Unless you have been living under a rock, you may have noticed that Google I/O 2018 kicked off today. The keynote mentioned quite a few different updates, including new features coming to Android P.
These include an even-bigger focus on machine learning, along with an all-new navigation method. In addition to showing off these new features, Google actually opened the Android P beta program.
This means that you can now join the program and get it on your smartphone. In previous years, the Android beta software was only available on Pixel and Nexus devices. This is no longer the case, as a few OEM’s have partnered with Google.
READ MORE: What’s new in Android P
- Pixel 2 / 2 XL
- Pixel / Pixel XL
- Essential Phone
- Sony Xperia XZ2
- Xiaomi Mi Mix 2S
- Nokia 7 Plus
- Oppo R15 Pro
- Vivo X21
- OnePlus 6 (Coming soon)
How to get Android P Developer Preview
Each specific OEM has detailed instructions on you can get the Android P beta on your device now. However, the following instructions are for those who are rocking either the Pixel or Pixel 2.
The quick-and-easy method
If you have a compatible device, the easiest way to join the beta program is to head over to Google’s landing page. From here, you will need to sign into your Google account, and confirm that you are okay with using pre-release software.
Once you have registered, a notification will appear on your handset. By opening this, the Android P software will download and your device will update like normal.
The Old-fashioned method
The main method of installing the Developer Previews is to manually flash the software image to your device. Manually flashing is useful if you need more exact control over your test environment or expect to reinstall frequently. If you’re considering dabbling in various ROMs or bouncing around from one build to another, this might be the way to go.
Caution: Installing a system image on your phone removes all data from the handset. Back up your data first and proceed carefully. Worth noting, the manual route does not allow for automatic software updates.
The factory image downloaded from this page includes a script that flashes the device, typically named flash-all.sh (On Windows systems, use flash-all.bat instead).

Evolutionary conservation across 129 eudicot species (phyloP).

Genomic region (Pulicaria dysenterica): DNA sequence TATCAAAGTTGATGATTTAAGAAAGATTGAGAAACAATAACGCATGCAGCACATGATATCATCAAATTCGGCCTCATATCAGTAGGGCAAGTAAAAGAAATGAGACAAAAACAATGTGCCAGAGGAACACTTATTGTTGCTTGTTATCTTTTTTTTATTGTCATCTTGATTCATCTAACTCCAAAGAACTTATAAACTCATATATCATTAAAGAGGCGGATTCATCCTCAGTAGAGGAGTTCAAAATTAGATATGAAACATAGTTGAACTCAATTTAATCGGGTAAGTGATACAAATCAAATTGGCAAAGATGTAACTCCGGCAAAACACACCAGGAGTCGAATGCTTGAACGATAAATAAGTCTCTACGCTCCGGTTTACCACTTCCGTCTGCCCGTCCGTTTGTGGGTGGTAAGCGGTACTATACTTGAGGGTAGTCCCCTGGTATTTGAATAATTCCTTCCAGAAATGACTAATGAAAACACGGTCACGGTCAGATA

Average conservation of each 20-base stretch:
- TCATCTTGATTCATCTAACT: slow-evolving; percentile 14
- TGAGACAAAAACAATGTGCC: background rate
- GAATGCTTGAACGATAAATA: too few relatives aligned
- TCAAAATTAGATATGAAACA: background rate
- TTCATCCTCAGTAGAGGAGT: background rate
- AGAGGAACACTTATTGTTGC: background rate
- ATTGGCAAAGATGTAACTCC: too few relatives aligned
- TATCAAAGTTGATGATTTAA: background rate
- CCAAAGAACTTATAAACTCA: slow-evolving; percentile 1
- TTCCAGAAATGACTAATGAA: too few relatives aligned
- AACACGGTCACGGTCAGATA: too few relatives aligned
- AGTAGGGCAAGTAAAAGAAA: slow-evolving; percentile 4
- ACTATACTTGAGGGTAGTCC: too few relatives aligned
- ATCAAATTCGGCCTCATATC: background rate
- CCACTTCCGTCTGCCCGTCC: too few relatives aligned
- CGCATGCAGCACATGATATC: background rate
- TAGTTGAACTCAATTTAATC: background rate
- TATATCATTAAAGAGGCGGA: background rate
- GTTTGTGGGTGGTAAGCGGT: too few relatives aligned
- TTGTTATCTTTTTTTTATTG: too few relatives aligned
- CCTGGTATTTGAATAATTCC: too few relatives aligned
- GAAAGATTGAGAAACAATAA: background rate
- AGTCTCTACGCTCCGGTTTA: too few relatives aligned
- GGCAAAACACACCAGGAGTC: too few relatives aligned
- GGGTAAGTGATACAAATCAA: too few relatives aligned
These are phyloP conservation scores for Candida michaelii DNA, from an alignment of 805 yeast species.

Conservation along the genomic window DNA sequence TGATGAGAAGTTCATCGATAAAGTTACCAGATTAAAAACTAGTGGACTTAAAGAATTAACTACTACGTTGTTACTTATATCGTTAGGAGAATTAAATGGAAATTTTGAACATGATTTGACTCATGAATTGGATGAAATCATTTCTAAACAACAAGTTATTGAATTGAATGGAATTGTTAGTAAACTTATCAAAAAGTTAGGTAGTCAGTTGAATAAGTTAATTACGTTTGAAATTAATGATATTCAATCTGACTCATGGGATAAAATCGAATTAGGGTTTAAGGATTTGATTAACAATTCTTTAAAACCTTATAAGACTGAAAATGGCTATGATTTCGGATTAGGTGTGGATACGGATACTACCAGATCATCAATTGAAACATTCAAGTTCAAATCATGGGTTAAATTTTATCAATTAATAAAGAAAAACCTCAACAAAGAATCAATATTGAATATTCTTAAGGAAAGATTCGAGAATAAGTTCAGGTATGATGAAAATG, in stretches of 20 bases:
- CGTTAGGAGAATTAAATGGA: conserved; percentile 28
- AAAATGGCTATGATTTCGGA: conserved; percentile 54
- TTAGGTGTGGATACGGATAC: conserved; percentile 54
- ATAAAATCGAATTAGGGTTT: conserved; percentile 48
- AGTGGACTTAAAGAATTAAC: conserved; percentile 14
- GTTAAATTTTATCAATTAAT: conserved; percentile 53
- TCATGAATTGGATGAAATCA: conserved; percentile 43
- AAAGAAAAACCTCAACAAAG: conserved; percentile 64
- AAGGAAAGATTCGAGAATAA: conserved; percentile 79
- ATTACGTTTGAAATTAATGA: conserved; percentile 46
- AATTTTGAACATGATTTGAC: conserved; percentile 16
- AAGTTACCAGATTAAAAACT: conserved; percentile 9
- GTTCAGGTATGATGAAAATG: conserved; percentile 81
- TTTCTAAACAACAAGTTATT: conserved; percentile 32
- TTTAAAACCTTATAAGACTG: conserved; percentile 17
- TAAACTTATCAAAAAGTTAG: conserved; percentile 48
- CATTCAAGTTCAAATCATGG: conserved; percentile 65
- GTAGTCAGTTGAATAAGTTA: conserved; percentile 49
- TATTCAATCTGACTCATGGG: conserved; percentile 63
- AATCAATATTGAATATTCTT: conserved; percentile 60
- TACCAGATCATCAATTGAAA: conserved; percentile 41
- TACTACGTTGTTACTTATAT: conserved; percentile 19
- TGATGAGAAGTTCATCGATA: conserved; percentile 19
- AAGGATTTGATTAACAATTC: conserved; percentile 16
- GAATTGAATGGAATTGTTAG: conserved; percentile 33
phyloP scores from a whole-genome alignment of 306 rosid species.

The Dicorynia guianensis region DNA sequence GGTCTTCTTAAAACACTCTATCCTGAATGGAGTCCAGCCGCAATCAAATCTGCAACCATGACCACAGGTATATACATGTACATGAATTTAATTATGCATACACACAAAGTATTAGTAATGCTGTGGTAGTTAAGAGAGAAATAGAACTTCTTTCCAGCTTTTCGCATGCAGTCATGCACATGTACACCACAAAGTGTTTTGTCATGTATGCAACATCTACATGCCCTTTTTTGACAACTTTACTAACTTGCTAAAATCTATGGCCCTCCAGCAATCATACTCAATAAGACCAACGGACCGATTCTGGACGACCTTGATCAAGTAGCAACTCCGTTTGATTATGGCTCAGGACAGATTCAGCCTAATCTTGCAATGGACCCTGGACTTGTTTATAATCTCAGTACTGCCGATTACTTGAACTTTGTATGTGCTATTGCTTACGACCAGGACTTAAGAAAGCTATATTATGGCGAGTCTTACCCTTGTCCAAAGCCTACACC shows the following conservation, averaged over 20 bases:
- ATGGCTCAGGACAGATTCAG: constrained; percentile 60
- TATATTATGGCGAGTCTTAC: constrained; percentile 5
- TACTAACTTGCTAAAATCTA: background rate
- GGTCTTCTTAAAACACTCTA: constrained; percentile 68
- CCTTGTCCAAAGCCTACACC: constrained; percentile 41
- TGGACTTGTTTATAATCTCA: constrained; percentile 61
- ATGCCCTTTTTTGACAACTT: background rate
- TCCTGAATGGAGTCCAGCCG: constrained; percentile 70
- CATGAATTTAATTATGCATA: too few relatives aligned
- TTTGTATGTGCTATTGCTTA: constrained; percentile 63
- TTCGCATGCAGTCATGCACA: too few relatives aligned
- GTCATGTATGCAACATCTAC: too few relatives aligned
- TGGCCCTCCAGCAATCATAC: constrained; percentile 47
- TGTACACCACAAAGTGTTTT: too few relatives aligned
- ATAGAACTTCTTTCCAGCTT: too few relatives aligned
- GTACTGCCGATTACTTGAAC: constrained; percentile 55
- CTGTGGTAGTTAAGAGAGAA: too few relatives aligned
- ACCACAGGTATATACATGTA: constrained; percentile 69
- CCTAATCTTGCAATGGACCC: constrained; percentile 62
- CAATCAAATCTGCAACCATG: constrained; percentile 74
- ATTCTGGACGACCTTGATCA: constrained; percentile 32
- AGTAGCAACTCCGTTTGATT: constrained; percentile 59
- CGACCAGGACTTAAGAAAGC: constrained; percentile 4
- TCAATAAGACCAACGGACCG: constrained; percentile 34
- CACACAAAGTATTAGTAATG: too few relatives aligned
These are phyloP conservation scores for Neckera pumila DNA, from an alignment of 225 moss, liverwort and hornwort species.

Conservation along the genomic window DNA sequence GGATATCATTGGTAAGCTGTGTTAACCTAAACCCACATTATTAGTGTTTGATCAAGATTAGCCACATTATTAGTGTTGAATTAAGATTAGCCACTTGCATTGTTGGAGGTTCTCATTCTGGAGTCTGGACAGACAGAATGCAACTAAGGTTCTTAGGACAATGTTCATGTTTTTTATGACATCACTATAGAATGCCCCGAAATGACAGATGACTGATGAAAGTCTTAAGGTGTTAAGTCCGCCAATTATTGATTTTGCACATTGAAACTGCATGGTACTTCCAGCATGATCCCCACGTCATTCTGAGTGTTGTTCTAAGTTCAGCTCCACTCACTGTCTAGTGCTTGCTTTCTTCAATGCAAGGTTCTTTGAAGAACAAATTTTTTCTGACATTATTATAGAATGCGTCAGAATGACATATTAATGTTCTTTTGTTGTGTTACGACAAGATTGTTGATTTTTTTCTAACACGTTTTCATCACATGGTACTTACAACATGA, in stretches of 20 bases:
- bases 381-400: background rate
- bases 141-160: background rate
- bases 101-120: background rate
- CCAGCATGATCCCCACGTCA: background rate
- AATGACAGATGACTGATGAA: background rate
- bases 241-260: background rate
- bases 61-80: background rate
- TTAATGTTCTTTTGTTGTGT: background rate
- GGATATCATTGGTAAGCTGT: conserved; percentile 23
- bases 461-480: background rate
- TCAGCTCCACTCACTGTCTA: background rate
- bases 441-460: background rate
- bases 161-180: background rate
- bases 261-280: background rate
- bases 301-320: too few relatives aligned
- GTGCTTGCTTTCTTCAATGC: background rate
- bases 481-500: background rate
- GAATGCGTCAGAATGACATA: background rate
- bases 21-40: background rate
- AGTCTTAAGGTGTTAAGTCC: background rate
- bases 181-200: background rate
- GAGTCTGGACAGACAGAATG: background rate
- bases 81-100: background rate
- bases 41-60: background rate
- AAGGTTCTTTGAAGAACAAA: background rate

To flash a device you also need the latest fastboot tool. You can get it from one of the following sources:
- From the Android SDK Platform-Tools package, which you can download here (get adb and fastboot only) or download from the SDK Manager
- From a compiled version of the Android Open Source Project.
Once you have the fastboot tool, add it to your PATH environment variable (the flash-all script below must be able to find it). Also be certain that you’ve set up USB access for your device.
Flash System Image
- Download the appropriate system image for your device from, then unzip it to a safe directory.
- Connect your device to your computer over USB.
- Start the device in fastboot mode with one of the following methods:
- Using the adb tool: With the device powered on, execute: adb reboot bootloader
- Using a key combo: Turn the device off, then turn it on and immediately hold down the relevant key combination for your device.
- If necessary, unlock the device’s bootloader run this command: fastboot flashing unlock
- The target device will show you a confirmation screen. (This erases all data on the target device.)
- Open a terminal and navigate to the unzipped system image directory.
- Execute the flash-all script. This script installs the necessary bootloader, baseband firmware(s), and operating system.
- Once the script finishes, your device reboots. You should now lock the bootloader for security:
- Start the device in fastboot mode again, as described above.
- Execute: fastboot flashing lock
Locking bootloader will wipe the data on some devices. After locking the bootloader, if you want to flash the device again, you must run fastboot oem unlock again, which will wipe the data.
After the software has been downloaded to your device, there’s something important to remember. This is very early software, and it should not be used with your “daily driver”.
With each beta software update, there are likely to be bugs that could affect your day-to-day usage. If you are willing to take the risk, then flash or download away and get Android P today.
If you run into any issues, be sure to sound off in the comments and let us know!